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Sunday NFL thoughts: Patriots offensive line receives a less than stellar ranking

Some news and notes from the Patriots and around the league.

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NFL: New England Patriots at San Francisco 49ers Kyle Terada-USA TODAY Sports

1. According to ESPN Insider’s Pro Football Focus rankings piece this week, heading into the 2017 season the AFC’s top roster belongs to the New England Patriots. And it’s certainly no surprise which player received the highest grade on the team in 2016.

After returning from suspension in Week 5, Tom Brady posted his best PFF grade since we started evaluating players a decade ago. His 99.3 grade was almost six points higher than any other quarterback last season, and he threw a total of three turnover-worthy passes in 12 regular-season games.

The quarterback who Brady bested by 5.8 points in 2016 was Atlanta’s Matt Ryan. Ryan and his teammates were not only ranked the NFC’s best roster heading into this season, but the NFL’s best.

2. This week PFF’s Mike Renner also ranked every NFL team’s projected starting offensive line. The Patriots’ line came in 19th, sandwiched between the Los Angeles Rams and New York Jets. Before lighting your torches and grabbing your pitchforks, read Renner’s explanation for the low ranking:

This ranking is purely a quirk of the system we used to compile it. Since they were compiled off two-year sample, players like right guard Shaq Mason and right tackle Marcus Cannon — who both drastically improved a season ago — get underrated. Realistically, this is the same line that finished last year ranked 10th and should only keep improving.

The final 2016 grades for the Patriots’ offensive, from left to right, were: 84.4, 71.8, 79.8, 84.0, and 89.4. Marcus Cannon’s turnaround was the major story last year for the team’s offensive line — so much so that it became easy to overlook the large second-year jump made by athletic right guard Shaq Mason. Being overlooked is nothing new for Mason. During the 2015 pre-draft process, the versatile Georgia Tech Yellowjacket was arguably the biggest NFL Scouting Combine snub.

The rankings for the rest of the AFC East:

  • Bills: 10th - A seemingly inflated ranking that hinges entirely on the production of rookie Dion Dawkins.
  • Jets: 20th - As Renner points out, this ranking presents the ceiling for this middle-of-the-road unit.
  • Dolphins: 26th - 2015 first-round pick Laremy Tunsil makes the move to left tackle in 2017 this underwhelming group.

3. For the second week in a row the Oakland Raiders, who project to be one of the Patriots’ top threats in 2017, announced a five-year extension for one of its young cornerstone players. Last week it was quarterback Derek Carr, who is now the NFL’s highest paid player at $25 million per year. This week it was right guard Gabe Jackson.

At a reported total of $56 million, the 2014 third-round pick out of Mississippi State becomes the third highest paid guard in football behind Kevin Zeitler and teammate Kelechi Osemele. Jackson, center Rodney Hudson, and left guard Osemele form an interior offensive line trio that is perhaps the NFL’s best. At $32.8 million average per year, it’s also the the league’s priciest.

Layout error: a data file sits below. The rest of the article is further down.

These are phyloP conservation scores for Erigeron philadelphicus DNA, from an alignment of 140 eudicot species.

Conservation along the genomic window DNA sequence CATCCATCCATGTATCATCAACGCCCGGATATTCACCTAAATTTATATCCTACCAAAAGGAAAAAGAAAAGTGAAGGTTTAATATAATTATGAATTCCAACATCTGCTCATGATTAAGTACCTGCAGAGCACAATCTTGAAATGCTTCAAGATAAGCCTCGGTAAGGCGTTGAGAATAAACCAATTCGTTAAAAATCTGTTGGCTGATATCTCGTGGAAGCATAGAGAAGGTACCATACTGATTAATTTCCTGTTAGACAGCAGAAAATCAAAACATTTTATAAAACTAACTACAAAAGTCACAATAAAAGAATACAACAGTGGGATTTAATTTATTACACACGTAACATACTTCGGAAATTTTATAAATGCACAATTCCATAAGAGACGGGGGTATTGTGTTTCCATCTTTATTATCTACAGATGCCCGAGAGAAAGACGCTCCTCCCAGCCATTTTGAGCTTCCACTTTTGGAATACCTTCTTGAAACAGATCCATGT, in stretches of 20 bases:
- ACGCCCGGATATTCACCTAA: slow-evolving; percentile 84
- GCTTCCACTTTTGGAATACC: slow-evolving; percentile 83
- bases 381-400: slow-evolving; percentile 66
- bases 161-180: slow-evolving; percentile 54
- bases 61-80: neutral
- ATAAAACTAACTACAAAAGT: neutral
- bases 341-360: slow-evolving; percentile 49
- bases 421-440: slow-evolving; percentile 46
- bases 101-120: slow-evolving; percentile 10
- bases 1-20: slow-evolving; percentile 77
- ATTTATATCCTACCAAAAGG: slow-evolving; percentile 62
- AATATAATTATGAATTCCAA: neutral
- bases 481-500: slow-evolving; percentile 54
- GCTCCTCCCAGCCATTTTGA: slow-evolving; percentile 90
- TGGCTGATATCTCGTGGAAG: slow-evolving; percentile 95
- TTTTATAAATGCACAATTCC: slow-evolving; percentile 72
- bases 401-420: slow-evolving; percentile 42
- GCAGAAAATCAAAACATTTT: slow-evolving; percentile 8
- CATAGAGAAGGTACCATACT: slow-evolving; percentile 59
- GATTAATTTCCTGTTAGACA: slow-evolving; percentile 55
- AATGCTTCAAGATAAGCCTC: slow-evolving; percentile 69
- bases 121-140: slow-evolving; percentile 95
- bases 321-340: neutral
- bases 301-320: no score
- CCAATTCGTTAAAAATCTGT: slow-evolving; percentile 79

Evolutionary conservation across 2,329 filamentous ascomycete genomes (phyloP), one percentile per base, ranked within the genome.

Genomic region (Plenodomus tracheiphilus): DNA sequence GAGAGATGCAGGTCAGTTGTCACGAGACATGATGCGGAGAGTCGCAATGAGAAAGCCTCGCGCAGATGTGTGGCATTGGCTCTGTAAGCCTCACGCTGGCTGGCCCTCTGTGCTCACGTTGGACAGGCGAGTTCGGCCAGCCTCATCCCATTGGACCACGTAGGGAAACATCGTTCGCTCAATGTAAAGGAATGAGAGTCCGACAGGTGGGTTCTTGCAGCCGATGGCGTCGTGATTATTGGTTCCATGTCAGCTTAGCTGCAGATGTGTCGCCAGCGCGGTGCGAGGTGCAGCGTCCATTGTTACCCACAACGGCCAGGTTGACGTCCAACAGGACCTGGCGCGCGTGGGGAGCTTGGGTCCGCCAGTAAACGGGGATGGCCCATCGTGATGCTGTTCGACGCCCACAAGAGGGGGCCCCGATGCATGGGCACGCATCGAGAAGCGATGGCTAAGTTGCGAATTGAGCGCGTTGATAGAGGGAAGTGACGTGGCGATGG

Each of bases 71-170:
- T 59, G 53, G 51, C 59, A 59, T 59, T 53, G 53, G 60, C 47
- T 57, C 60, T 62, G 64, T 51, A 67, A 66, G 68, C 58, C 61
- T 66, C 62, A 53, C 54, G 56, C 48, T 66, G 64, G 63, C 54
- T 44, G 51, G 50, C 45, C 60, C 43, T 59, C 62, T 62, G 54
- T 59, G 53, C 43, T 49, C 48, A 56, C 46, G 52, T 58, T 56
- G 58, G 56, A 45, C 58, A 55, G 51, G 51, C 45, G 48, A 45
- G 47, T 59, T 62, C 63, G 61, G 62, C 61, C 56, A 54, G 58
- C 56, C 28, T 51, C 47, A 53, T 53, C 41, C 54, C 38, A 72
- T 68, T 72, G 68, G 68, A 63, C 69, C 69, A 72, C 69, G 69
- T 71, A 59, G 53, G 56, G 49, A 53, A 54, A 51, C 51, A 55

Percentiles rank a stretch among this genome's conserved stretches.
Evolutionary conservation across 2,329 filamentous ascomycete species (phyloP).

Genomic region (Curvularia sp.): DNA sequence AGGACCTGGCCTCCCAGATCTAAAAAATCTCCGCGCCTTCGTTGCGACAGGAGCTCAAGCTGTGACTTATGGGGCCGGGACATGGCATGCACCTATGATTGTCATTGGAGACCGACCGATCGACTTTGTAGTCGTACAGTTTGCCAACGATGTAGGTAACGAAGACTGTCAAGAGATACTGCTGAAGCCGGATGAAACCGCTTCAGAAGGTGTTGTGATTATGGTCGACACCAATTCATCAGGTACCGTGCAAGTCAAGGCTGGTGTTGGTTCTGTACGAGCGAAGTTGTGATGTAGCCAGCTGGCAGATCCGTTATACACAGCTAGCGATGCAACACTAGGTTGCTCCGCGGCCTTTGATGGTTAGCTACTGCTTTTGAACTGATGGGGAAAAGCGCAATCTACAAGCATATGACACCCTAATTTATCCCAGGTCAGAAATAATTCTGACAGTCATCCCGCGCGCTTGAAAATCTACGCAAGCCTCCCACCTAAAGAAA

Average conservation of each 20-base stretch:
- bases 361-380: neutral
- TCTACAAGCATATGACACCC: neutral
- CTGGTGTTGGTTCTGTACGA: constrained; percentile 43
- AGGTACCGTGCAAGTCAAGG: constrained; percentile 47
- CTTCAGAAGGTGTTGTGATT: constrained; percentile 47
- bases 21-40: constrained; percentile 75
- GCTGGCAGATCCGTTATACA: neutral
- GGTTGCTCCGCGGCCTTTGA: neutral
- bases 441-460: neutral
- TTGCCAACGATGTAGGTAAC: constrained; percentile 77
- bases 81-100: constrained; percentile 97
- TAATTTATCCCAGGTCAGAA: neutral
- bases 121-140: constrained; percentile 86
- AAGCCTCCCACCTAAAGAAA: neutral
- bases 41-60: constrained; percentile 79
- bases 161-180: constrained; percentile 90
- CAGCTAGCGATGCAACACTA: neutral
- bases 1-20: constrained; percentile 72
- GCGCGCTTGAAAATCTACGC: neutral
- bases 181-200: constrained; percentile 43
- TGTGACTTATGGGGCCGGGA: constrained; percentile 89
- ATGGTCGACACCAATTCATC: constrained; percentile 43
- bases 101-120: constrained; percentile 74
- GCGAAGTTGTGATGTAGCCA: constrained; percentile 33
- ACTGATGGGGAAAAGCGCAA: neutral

4. Aside from Gabe Jackson himself, there was likely no player more excited to hear the news of the extension than Cowboys’ guard Zach Martin. Considered in many circles as a top five lineman in the league regardless of position, Martin became eligible to negotiate a contract in March. He figures to reset the benchmark for the guard position once his contract is extended.

In Foxborough, if the aforementioned Shaq Mason can put together another season like the one he put forth in 2016, he could become a major beneficiary of the explosion in the top of the guard market. He’ll already be receiving a raise in 2018 as he has already checked the necessary boxes to earn the Proven Performance Escalator — raising the value of his base salary to the level of a 2018 original-round restricted free agent tender — which projects to be just over $1.9 million.

The impression Mason has made on New England coaching staff has been no secret, as they have praised his skill set and work ethic publicly. He figures to be a prime candidate for an in-house extension next March.

5. A quick check-in on the Patriots’ current cap space number: $15,300,040. Some recent transactions:

  • Each of the Patriot’s four draft picks have been signed, taking up just over $600k in space.
  • Julian Edelman’s new three-year extension cost the team just $1,666,666 in 2017 cap space.
  • Unlike Rob Gronkowski’s new 2017 incentives, the additional $800k in new incentives for safety Patrick Chung will cost the team some 2017 cap space. Chung’s now $1.7 million incentive total for snap percentage tiers will be considered “likely to be earned” due to a 2016 season which saw the veteran play more than 97% of the team’s defensive snaps. If Chung fails to earn some or all of that incentive money, it will be credited to Patriots’ 2018 adjusted team cap. If Gronk hits some or all of his incentive tiers, the team’s 2018 adjusted cap will be reduced.
  • This cap space number does not yet include David Harris’ contract, as the finer details regarding its structure have yet to be released.

Follow Brian Phillips on Twitter - @BPhillips_PP